Classical Inspiration in Medieval Art

By Walter Oakeshott | Go to book overview

V
THE TWELFTH CENTURY RENAISSANCE (I)

SINCE HASKINS produced his book on the 12th century, the association between that epoch and the idea of a classical renaissance has become a commonplace. And in the history of philosophical, mathematical and scientific studies, the facts are so striking that his general thesis cannot be controverted and the question becomes a narrower one: granted the revival, what were its effects and what were its limitations? It was, of course, primarily a revival of learning, rather than of interest in classical literature as such. A large number of Greek texts became available, in Latin translation, in Western Europe: texts of the mathematicians ( Euclid Elements was one of the first of the new translations), of the astronomers and physicists -- texts such as Ptolemy Almagest and Optica, Aristotle Physica and Meteorologica, and Euclid Catoptrica -- and of Aristotle logical and ethical treatises. At the same time works by Arab scientists, in which Greek scientific ideas had been digested, were also translated into Latin. But the books of Greek literature and Greek history remained closed, for three more centuries, to the scholars of Western Europe. And though interest in Latin classical literature grew rapidly, it was not till the 13th and 14th centuries, in the bourgeois city states of Italy, that there developed the passionate devotion to Cicero, the bourgeois par excellence, which became so important in the history of the renaissance proper, and of that 'humanism' which is always considered one of its characteristics. And as the range of the movement in the late 12th century was limited, partly by the fact that it was difficult to find a teacher of Greek in Western Europe for three hundred years after Adelard of Bath's translation of Euclid was made, so were also its effects. 'There was not,' writes Dr. Bolgar, 'a single clear-cut line of growth; there was only a series of false starts.' The context is a general discussion of this 12th century renaissance at the opening of his chapter on the pre-scholastic age. Our task in these last two lectures is to consider how far his generalisation applies to the history of art in this period. The number of 'facts' which might be taken into account is bewilderingly large. Classical influence proves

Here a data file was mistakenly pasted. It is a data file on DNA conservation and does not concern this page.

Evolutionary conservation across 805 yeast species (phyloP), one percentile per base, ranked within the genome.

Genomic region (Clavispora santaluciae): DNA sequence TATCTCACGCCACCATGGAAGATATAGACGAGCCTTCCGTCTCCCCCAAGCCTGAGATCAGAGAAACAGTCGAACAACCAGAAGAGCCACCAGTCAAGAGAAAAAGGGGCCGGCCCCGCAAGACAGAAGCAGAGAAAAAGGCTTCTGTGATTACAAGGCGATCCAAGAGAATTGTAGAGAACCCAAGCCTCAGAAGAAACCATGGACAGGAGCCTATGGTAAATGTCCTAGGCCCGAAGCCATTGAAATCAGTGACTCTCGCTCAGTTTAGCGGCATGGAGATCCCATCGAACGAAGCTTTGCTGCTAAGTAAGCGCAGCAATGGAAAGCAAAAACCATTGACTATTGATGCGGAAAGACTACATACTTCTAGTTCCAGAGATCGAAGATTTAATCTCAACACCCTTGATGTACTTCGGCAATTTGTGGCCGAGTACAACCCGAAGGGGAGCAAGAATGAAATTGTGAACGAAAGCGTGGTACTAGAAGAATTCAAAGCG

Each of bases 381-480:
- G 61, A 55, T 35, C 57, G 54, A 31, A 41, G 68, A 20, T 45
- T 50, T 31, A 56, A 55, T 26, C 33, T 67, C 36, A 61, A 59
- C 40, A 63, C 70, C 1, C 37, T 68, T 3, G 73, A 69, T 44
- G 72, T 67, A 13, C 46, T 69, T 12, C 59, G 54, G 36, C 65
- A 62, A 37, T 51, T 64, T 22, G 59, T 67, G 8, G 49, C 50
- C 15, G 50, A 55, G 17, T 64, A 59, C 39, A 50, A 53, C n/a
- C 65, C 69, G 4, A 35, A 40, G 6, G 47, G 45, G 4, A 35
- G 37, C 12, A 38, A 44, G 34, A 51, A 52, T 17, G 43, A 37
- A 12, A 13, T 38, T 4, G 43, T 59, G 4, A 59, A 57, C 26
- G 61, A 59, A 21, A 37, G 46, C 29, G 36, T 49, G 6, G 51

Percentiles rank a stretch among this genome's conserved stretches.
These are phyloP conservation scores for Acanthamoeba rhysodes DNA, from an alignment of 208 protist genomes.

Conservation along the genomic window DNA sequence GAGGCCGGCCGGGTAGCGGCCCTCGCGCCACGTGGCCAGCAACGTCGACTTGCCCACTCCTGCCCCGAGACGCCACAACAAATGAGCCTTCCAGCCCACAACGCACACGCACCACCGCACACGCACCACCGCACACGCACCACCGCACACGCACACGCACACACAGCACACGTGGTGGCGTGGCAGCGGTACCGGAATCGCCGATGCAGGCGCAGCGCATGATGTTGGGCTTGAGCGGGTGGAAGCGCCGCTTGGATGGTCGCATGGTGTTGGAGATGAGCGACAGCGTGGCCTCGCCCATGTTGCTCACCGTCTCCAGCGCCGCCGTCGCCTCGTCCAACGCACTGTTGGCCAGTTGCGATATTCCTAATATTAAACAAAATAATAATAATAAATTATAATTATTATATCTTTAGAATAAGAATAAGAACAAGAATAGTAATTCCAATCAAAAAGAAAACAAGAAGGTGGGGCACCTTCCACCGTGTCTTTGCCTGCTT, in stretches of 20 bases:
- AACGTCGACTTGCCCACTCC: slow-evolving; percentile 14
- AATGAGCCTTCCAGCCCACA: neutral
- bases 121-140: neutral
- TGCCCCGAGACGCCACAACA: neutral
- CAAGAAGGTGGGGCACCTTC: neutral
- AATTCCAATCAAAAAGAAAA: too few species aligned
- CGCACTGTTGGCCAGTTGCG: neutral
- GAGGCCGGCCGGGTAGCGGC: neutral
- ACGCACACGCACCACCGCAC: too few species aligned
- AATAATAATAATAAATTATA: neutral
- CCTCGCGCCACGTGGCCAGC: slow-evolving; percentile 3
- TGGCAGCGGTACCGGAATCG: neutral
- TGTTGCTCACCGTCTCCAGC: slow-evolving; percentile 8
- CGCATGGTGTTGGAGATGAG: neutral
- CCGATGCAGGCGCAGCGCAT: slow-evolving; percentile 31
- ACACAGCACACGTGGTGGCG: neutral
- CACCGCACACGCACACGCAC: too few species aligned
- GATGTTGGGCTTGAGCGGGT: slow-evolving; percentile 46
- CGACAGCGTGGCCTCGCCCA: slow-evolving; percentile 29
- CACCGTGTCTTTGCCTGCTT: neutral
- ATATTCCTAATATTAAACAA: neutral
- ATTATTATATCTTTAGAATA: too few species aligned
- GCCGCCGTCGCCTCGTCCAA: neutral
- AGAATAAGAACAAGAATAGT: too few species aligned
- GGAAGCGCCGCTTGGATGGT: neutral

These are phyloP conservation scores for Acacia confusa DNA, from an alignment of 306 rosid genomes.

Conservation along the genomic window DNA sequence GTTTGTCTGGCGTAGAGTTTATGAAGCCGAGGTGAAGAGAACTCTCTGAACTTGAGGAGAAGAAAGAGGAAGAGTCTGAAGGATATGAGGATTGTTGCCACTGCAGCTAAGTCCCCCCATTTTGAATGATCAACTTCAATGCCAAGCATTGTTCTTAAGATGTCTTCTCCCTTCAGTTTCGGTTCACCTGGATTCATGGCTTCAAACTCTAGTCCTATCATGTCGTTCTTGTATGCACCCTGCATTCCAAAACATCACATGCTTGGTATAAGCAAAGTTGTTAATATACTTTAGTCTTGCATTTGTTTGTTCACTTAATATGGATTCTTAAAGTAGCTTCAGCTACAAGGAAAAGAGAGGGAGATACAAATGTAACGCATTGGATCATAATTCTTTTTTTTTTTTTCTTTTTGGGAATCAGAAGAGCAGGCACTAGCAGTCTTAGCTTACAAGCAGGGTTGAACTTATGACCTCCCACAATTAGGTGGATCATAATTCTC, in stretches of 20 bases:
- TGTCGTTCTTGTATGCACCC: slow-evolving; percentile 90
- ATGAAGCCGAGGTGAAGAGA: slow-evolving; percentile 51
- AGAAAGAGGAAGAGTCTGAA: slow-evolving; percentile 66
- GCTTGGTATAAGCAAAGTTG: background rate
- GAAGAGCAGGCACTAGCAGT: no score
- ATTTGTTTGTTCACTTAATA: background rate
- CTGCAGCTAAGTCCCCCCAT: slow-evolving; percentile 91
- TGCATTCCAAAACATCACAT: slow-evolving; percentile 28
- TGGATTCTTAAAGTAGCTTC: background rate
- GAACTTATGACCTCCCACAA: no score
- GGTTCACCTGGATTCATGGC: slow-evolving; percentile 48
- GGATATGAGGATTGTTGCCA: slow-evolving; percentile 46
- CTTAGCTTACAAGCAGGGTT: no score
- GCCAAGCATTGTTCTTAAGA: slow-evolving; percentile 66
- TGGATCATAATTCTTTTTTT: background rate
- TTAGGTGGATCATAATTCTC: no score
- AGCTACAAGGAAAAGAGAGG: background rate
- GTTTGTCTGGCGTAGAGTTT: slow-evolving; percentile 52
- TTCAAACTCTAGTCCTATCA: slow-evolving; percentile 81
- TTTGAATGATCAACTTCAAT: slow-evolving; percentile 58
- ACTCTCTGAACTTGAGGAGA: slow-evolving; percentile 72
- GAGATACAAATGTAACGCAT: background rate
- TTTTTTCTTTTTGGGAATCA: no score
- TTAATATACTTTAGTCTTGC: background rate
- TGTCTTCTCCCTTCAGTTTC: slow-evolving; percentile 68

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Classical Inspiration in Medieval Art
Table of contents

Table of contents

  • Title Page iii
  • Contents v
  • Preface vii
  • I - Classical Origins 1
  • II - The Northumbrian Renaissance And Its Background 22
  • III - The Carolingian Renaissance 41
  • IV - The Ottonian Renaissance And the Evolution 59
  • V - The Twelfth Century Renaissance (i) 76
  • VI - The Twelfth Century Renaissance Ii 96
  • List of Illustration 113
  • Acknowledgements *
  • Plates *
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